Premise: Bradley Cooper plays Pat, a recently released patient from a mental institution, who is put into the custody of his elderly parents. Now he lives his life chasing people from the past and meeting new ones who might help him more than he thinks. Or if you’d like a completely out-of-context summary of the film based on the marketing: BRADLEY COOPER PLAYS A QUIRKY NUTJOB WHO RUNS AROUND WITH A GARBAGE BAG FOR A SHIRT!
-The film is hilarious. And it’s funny in a smart, witty way that intelligent adults can actually appreciate. That’s not to say that I don’t still like fart humor; but it has its place, and Silver Linings Playbook isn’t it. I really enjoyed the Hemingway bit, and totally loved the brief comic exchange about iPods/iPod docks. Ironically, one of the least apparent or important jokes in the film is the one about Pat wearing a garbage bag while he runs. But it sure is quirky, huh? Silver Linings Playbook may actually be the anti-quirky movie. It takes aspects that a different film would shrug off as quirk, puts them in the foreground, and makes them not just a silly habit but more about who the character really is. And that goes for just about every character. But it’s still all pretty funny.
-It has emotion, as well. My dark, charred heart actually fluttered a few times during the film. It builds to a satisfying conclusion (maybe a little predictable), but does everything the best way possible.
-I cared about all the characters, and they cared about each other. I even cared about Pat’s weird friend that was having marriage issues. They make you care about him. And seemingly cliché relationships like the one between Pat and his brother start off as a weird rivalry, but quickly reveals itself to be much more than that. Everyone pretty much acts as a foil to Pat, but they have their own little personalities and stories that make them all equally as interesting.
-It sort of switches focus into a dance competition halfway through. I know that probably sounds awful and/or random. But I liked it. It results in probably one of the better feel good movies in a while. And what I liked even more about the ending was the old school romance charm it had to it. Apart from the dialogue, it just felt like the kind of ending you’d see in a classic romance film from decades ago. I don’t mind that at all.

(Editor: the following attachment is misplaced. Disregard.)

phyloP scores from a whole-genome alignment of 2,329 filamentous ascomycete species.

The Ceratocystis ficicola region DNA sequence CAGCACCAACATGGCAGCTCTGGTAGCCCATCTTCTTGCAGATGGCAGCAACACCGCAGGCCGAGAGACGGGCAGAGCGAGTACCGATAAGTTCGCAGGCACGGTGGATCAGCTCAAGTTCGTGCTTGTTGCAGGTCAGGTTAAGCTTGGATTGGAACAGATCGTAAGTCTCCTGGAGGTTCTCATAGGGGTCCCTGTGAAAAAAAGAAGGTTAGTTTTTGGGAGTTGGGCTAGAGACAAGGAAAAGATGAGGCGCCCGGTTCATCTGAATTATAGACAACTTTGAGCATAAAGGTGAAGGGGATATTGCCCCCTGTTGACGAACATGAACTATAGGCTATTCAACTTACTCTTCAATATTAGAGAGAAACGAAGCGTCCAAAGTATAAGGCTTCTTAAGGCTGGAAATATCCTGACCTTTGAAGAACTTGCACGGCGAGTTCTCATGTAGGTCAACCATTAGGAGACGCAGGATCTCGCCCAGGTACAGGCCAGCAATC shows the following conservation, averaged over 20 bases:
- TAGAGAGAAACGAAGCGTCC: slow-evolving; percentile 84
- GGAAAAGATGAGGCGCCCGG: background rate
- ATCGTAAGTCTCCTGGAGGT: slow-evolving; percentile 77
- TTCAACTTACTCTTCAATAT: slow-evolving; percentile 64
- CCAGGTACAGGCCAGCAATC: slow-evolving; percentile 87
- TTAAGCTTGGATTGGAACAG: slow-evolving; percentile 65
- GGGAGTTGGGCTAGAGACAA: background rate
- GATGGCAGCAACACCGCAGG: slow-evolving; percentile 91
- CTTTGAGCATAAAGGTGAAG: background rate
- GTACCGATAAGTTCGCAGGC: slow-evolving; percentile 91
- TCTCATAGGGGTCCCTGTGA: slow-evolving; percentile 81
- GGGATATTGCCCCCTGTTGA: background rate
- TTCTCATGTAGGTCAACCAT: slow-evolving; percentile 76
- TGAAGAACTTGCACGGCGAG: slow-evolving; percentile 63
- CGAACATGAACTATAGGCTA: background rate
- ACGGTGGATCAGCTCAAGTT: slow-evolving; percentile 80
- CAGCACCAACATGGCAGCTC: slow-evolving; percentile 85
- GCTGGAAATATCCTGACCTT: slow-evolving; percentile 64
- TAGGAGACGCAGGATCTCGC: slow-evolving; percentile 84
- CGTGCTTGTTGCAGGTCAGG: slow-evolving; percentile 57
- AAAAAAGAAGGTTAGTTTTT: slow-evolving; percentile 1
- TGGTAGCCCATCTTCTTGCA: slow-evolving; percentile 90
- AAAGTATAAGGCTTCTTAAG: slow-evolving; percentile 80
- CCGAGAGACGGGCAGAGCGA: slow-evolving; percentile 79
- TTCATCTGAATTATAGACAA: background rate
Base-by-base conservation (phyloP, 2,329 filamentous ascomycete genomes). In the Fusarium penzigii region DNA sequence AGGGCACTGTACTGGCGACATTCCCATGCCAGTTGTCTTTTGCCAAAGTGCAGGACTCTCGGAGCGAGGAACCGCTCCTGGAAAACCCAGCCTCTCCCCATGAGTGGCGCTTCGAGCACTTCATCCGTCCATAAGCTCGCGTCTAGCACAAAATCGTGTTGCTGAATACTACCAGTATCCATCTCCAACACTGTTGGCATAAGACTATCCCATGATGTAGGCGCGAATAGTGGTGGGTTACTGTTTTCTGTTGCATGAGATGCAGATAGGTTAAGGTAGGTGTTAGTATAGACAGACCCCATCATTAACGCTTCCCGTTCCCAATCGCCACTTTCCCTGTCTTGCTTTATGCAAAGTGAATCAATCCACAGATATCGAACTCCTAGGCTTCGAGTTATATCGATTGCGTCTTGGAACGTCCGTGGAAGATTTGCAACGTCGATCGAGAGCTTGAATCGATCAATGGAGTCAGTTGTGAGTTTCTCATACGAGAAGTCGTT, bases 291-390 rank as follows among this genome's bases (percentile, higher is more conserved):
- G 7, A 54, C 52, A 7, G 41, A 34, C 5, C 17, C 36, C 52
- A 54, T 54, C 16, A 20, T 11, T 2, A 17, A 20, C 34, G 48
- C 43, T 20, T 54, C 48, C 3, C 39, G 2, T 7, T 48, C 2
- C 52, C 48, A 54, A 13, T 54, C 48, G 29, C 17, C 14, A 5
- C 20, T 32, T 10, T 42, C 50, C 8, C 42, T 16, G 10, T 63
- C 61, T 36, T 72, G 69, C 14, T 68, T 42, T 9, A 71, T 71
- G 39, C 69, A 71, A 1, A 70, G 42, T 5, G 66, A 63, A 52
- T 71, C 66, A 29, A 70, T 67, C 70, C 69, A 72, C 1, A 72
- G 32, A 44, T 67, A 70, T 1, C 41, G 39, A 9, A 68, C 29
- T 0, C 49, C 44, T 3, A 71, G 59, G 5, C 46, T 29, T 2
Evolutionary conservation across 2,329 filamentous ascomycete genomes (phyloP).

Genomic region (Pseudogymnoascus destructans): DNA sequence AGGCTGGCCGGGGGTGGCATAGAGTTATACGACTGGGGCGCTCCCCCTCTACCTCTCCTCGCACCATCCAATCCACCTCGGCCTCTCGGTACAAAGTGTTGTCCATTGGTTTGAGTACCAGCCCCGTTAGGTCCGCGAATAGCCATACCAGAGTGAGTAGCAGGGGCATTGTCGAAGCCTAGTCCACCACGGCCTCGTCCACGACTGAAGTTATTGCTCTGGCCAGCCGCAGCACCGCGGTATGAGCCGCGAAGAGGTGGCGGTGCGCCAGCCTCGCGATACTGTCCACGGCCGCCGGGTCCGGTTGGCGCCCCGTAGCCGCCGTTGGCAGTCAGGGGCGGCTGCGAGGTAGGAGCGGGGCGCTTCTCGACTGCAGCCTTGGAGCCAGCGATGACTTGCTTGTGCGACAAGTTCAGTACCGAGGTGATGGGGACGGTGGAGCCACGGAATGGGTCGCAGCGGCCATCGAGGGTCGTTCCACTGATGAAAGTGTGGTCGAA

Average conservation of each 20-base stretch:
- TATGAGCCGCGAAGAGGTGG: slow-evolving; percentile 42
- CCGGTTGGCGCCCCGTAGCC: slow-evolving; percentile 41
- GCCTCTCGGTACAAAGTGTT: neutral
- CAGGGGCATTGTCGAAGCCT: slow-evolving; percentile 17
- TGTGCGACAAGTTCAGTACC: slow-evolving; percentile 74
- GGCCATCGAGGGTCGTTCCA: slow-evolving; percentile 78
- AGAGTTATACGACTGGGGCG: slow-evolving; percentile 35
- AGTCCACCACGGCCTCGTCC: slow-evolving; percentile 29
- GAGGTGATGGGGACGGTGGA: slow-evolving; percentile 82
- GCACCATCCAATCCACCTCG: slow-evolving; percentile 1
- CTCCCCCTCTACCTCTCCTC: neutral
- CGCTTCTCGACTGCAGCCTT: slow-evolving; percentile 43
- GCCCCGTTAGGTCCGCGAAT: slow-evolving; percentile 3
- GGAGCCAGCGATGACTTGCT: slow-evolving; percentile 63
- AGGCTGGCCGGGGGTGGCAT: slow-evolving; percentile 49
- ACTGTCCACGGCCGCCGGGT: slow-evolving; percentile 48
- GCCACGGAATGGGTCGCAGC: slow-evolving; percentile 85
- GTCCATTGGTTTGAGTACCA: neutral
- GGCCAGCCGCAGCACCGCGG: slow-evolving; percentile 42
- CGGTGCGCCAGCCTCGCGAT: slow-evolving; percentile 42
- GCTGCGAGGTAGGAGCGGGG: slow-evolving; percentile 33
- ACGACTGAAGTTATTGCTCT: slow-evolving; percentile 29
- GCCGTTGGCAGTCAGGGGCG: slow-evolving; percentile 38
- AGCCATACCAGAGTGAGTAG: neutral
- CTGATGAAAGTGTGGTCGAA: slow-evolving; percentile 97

-Bradley Cooper deserves some awards recognition for his role. And Jennifer Lawrence holds her own as well. The relationship was combative enough that it kept me interested throughout, but they had such great chemistry that I kind of get the best of both worlds.
-I’m always a bit skeptical when a handsome actor tries to play a troubled weirdo. I know earlier in the year Bradley Cooper was playing the Elephant Man without any make-up in some theatrical production, and that made me laugh heartily. So the fact that he’s playing a handsome weirdo in this maybe me question it, as well. But then it’s revealed that Pat used to be something of a normal, married guy until he snapped and got placed in a mental institution. So I was cool with it, I guess. Because I mean, be honest, handsome people usually aren’t believable, quirky weirdos. And when they are crazy they more often than not end up in Patrick Bateman from American Psycho territory.
-If you can overlook all the shitty family comedies like the Focker movies, Analyze This/That, New Years Eve, etc… Silver Linings Playbook shows the world that an elderly Robert De Niro actually *can* still act. And act awesomely. As Pat’s father, who is equal parts loving and obsessive compulsive, De Niro finally deserves to be mentioned once again as a great actor. I wonder if he did this movie for the paycheck like the others, and it just happened to be such good material that he couldn’t fail…? Or if he actually tried for a change and this was the natural result…?
-Chris Tucker? He’s back! And he’s still funny!
-Great soundtrack. I’d also like to add that it features two White Stripes songs, one of which is actually integral to the story. That’s alright by me.
-The film uses DeSean Jackson’s one-yard-too-early touchdown celebration from a few NFL seasons ago in a crucial moment of the film as a serious metaphor for coming close to easy success but blowing it in the end. I support any and all super-specific football references to be used as crucial metaphors in a film.